September 20, 2022

Structs, Padding, and Memory Layout

How are structs represented? And why does a struct sometimes takes more memory than it needs?

Structs, or structures, are a tool that programming languages offer us to make our own types. We can make our own composite data type comprising multiple other built-in data types. For example, we can define a type Person, comprising of an integer age value, and a double height value. In C, this would look something like this:

struct Person{
     double height;
     int age;

Let’s assume that we are on a 64-bit CPU architecture and that a double type takes 8 bytes, and an int type takes 4 bytes.

How many bytes in memory does a variable of type struct Person consume?

If you do the math: height will take 8 bytes, and age will take 4 bytes, 8+4 = 12. It will consume 12 bytes of memory. Although this answer seems reasonable, it’s wrong. A variable of type struct Person will actually take 16 bytes.

Let me explain:

CPUs operate on bits as chunks. They read and write bits in chunks at a time. That chunk of data is called a word, and it has a specified size. On 64-bit CPUs, the word size is 64 bits. On 32-bit CPUs, the word size is 32 bits. The CPUs operate in data with respect to their word size. They manipulate bits word by word. They read/write one word, followed by another, followed by another.

Let’s say we have an integer value of 4 bytes. 2 bytes of that integer are placed in one word, and the other 2 bytes are placed in another word. That integer now crosses 2-word boundaries (to read its value, the CPU must read in the first word, and then the second word). That’s 2 operations just to read the 4-byte integer value. The integer value can fit into one-word size easily? So why make it crossover 2-word sizes?

This operation can be cut in half by placing values in memory in a clever way to disallow values to crossover 2-word boundaries. Each value must be placed in a memory address that is a multiple of its size. For example, a 4-byte integer value must be placed in a memory address that is a multiple of 4: the memory addresses for the integer can be 0, 4, 8, 12, etc. A 2-byte value is placed on a memory address that is a multiple of 2, such as 0, 2, 1002, 2324, etc. You get the pattern. This way, values will not crossover more than 1 word-size, and will only take one operation from the CPU to read/write. Padding will often be introduced to allow values not to crossover more than one word-size. For example, lets take a look at the struct below:

struct Teacher {
     char department;
     int id;
     double salary; 

department takes up 1 byte, id takes up 4 bytes, and salary takes up 8 bytes.

The depratment value will take up memory address 0-1, followed by id. The id (a 4-byte value) can’t fall on a memory address that is not a multiple of 4. So what does the compiler do? It adds padding: Extra allocated memory, 3 bytes in this example, between department and id that allow the value of id to fall on a memory address that is a multiple of four (id will now fall on memory address 4-8). The salary value will have no padding issues as it will fall on memory address 8, which is a multiple of 8.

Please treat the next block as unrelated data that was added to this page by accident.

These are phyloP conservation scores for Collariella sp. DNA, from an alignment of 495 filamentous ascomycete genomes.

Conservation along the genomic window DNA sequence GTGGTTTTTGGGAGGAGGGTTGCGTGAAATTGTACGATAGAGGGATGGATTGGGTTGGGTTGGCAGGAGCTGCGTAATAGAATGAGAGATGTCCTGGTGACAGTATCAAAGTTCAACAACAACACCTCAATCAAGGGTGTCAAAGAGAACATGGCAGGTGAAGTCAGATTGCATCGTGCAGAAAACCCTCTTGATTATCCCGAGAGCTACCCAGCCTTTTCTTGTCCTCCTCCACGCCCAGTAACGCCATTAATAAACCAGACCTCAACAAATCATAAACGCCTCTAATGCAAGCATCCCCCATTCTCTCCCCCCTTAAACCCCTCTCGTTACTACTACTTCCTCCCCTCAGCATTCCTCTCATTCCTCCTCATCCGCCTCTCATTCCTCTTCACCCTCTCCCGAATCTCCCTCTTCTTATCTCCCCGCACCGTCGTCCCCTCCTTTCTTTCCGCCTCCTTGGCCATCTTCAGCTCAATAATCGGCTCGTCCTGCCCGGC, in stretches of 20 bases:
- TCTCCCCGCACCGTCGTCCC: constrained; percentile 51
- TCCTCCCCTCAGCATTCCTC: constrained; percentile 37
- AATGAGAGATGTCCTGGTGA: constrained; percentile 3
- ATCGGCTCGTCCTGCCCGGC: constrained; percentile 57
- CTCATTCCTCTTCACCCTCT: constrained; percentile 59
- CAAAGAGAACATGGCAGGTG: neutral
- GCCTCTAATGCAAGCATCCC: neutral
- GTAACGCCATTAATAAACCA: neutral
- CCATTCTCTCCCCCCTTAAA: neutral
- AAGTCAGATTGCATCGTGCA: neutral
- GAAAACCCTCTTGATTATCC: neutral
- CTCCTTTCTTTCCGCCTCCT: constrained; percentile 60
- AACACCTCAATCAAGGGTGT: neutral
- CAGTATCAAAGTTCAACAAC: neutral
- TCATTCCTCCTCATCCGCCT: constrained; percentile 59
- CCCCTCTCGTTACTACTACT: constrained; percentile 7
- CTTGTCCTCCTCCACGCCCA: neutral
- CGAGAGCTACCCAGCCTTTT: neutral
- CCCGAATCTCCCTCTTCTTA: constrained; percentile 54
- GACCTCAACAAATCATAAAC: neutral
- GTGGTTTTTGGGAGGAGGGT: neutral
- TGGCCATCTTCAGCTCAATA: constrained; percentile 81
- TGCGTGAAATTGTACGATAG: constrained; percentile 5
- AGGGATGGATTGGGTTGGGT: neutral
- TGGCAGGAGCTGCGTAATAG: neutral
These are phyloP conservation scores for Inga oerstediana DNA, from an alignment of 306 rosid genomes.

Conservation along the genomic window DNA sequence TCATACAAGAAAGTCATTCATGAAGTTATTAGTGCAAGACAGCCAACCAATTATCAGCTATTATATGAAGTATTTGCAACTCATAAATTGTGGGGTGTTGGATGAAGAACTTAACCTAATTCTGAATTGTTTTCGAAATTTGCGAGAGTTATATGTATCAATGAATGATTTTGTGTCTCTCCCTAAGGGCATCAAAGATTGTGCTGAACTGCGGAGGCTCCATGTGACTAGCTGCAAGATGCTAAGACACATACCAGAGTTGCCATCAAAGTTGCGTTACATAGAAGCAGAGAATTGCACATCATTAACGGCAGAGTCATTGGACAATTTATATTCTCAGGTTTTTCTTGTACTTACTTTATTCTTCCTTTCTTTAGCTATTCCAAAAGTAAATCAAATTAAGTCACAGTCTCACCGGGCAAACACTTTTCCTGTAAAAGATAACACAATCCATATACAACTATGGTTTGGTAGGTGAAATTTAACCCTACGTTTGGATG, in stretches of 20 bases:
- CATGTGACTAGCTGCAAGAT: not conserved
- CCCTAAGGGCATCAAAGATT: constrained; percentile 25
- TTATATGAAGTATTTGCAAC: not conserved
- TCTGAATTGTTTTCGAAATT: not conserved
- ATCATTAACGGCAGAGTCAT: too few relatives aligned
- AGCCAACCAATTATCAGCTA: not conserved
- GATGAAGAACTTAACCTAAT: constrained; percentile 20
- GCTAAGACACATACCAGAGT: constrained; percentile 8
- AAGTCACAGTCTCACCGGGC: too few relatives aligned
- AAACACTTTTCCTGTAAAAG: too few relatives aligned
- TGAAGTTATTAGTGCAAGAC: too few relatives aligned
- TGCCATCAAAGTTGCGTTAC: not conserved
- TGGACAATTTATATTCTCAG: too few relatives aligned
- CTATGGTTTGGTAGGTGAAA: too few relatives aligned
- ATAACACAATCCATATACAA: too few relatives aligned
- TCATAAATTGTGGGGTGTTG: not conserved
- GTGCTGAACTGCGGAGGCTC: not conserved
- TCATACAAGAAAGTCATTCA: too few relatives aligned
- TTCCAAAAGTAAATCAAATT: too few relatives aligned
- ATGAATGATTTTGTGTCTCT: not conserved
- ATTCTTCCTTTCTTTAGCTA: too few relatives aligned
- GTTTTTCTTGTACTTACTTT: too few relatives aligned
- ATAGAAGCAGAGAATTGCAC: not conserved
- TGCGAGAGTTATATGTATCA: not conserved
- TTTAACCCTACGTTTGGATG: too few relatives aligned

Let’s go back to our struct example to better understand why it consumes 16-bytes of memory. In our Person struct, let’s say the height double falls on memory address 0. So the height value takes up memory addresses 0-8. The 4 byte age value must fall on a memory address that is a multiple of 4, and 8 is a multiple of 4.

The memory layout will look like this. The 8-byte height value will take up memory address from 0-8, and the 4-byte age value will take up memory addresses 8-12. This still adds up to 12, and there doesn’t seem to be any padding issues.

There is one last thing that I haven’t mentioned yet: A struct value’s memory address must be aligned with a memory address that is a multiple of it’s largest field.

All of the values that the Person struct describes take up a total of 12 bytes, and 12 is not a multiple of the structs largest field (8-bytes — the height double). So the compiler adds padding to the bottom of the struct to make sure the struct aligns correctly in memory. In this example, the compiler will add 4-bytes of padding to make the struct occupy 16-bytes of memory, satisfying the multiples of 8 requirement.

The C example explains a lot of the details described above (the sizeof function in C prints out the number of bytes a type consumes in memory):

#include <stdio.h>

struct test{
    double test;
    int i;

int main()
    printf("%lu\n", sizeof(double));
    printf("%lu\n", sizeof(int));
    printf("%lu\n", sizeof(struct test));

    return 0;

// Result of the program execution:


Subscribe to get the latest articles in your inbox

Made with Blogkit